Simple and fast it would take me about 10 min to train to sharpen drill bits
    I jig or sharpening machine just something employees would spend time doing nothing but play with machine.


  4. #4
    Join Date
    Jan 2007



    To follow on to JTiers reply. For most resharpening, exactness on angles, while important, isn't life or death. Do you own a drill angle gage?

    Some photos

    These simplify drill sharpening considerably. Make or get one. As a young apprentice I was required to make one by hand with nothing more than a file. So they are pretty easy to make.
    If you think you understand what is going on, you haven't been paying attention.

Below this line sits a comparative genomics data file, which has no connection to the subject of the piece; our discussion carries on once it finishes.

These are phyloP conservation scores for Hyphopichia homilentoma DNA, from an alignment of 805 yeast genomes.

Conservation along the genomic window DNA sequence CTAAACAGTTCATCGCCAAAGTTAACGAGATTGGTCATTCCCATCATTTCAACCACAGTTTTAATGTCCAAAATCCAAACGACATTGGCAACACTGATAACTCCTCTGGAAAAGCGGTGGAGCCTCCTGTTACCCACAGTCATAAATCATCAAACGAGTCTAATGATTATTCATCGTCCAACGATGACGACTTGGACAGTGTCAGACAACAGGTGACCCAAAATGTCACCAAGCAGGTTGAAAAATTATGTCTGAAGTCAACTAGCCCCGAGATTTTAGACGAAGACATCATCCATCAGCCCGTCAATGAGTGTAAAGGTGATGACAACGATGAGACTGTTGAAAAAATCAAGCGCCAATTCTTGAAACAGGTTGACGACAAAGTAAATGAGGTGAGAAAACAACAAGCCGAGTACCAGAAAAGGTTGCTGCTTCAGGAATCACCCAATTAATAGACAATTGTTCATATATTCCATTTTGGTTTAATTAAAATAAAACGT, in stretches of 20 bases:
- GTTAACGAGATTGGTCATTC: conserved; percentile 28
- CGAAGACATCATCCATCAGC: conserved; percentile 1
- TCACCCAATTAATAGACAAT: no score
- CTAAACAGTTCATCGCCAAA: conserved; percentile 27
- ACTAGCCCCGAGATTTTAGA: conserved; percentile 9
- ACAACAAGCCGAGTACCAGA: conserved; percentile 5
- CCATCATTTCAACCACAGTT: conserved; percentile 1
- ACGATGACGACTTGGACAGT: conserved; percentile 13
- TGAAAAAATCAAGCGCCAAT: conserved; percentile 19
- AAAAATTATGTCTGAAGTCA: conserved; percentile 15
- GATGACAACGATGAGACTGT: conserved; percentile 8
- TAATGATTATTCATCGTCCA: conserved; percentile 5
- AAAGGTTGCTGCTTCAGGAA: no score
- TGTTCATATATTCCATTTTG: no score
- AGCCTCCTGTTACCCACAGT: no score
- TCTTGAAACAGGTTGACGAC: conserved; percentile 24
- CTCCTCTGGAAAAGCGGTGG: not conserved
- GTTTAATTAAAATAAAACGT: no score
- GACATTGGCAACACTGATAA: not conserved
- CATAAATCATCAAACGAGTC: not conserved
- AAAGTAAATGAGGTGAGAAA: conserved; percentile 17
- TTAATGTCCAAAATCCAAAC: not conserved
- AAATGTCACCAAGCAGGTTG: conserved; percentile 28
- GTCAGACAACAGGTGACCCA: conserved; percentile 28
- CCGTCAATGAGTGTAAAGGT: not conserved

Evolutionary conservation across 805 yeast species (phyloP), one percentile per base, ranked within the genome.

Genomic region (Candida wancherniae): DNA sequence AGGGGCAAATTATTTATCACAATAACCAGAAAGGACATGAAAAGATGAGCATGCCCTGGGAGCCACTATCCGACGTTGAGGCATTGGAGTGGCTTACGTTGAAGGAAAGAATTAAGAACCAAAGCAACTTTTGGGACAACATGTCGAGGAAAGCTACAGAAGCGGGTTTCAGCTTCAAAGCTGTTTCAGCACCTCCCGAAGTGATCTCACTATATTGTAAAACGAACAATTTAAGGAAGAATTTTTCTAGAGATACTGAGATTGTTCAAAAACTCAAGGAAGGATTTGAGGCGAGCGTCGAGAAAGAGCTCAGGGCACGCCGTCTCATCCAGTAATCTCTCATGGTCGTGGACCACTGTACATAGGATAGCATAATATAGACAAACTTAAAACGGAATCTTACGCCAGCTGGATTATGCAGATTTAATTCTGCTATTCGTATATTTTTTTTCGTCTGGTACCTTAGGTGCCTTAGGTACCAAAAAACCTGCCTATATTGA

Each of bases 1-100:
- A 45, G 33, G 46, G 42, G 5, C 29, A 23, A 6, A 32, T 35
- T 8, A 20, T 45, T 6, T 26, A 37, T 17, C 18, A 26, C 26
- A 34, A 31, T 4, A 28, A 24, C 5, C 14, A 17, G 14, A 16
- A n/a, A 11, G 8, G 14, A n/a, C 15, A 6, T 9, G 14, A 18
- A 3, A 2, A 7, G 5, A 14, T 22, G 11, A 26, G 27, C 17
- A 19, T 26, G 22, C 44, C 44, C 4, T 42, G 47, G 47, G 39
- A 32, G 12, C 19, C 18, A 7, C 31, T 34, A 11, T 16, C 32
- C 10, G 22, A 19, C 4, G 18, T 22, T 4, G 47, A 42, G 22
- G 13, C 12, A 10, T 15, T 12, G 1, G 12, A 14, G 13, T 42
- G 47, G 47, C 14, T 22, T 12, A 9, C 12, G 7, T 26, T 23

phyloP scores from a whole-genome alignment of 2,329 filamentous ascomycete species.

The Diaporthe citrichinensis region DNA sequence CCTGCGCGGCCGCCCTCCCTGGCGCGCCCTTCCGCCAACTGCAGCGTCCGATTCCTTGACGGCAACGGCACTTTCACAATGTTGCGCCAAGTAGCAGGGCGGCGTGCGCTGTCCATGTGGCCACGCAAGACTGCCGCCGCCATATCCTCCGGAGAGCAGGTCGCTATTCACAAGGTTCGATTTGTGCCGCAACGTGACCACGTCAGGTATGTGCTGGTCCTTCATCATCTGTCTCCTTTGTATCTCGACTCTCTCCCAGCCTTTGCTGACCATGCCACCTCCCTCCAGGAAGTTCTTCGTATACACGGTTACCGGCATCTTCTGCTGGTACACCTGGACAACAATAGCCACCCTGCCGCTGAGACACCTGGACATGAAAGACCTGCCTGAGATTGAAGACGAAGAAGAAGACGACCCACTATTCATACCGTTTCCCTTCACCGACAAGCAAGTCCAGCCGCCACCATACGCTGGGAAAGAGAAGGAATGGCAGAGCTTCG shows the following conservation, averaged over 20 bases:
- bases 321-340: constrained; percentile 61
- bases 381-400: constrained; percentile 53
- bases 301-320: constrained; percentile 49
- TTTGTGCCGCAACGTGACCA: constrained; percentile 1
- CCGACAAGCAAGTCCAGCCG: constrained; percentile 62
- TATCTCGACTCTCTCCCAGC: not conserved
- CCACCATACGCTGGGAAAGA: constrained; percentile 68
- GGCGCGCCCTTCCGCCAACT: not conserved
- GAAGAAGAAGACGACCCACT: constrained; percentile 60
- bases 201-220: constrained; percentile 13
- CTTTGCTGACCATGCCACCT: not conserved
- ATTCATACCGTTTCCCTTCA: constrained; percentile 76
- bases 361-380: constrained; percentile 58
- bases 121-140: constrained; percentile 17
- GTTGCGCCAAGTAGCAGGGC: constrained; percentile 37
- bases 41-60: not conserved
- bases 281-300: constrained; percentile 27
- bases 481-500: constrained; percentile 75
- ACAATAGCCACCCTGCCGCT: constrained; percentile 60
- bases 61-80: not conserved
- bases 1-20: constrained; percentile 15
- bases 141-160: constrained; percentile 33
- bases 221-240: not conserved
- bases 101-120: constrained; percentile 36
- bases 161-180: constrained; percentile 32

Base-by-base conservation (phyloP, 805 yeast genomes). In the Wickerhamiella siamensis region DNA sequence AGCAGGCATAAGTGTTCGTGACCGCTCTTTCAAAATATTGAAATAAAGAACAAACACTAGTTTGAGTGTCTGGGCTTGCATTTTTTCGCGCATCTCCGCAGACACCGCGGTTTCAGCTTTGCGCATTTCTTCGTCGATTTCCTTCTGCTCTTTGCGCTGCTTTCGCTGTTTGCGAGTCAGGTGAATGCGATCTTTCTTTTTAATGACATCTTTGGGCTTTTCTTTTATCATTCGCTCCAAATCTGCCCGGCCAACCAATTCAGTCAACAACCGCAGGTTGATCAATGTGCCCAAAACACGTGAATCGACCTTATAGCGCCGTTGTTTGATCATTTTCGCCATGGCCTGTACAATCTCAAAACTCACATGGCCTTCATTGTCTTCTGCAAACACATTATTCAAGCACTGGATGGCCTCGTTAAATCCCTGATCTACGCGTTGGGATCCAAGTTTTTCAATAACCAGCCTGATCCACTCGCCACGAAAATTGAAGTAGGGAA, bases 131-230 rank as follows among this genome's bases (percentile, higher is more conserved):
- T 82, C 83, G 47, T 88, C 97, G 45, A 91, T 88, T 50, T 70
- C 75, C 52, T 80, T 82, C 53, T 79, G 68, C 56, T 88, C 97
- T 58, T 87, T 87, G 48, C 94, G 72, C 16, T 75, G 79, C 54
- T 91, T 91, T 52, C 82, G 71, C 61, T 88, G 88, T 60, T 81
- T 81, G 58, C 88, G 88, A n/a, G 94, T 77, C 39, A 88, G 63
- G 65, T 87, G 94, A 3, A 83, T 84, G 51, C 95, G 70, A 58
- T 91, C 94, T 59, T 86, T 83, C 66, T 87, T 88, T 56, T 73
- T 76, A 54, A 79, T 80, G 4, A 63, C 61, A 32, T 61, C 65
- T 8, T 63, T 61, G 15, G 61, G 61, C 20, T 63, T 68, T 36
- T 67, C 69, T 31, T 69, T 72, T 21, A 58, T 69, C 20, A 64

5. #5
    Join Date
    Jan 2013



    I have several tools to sharpen drill bits but generally resort to hand sharpening because it's fast. As others have noted the drill doesn't have to be sharpened perfectly for general drilling operations. If I'm doing lots of holes and/or the holes need to be accurately drilled I'll use my Darex M5 sharpener to dress the drill bits. I know you said you looked at videos about hand sharpening drill bits but did you see this one? I think it's one of the better ones out there.

  6. #6
    Join Date
    Dec 2015
    Chilliwack, BC, Canada


    I've always done it free hand on that size. But I'd be the first to admit that we can have both good and bad days for such things. More bad than good I'm afraid....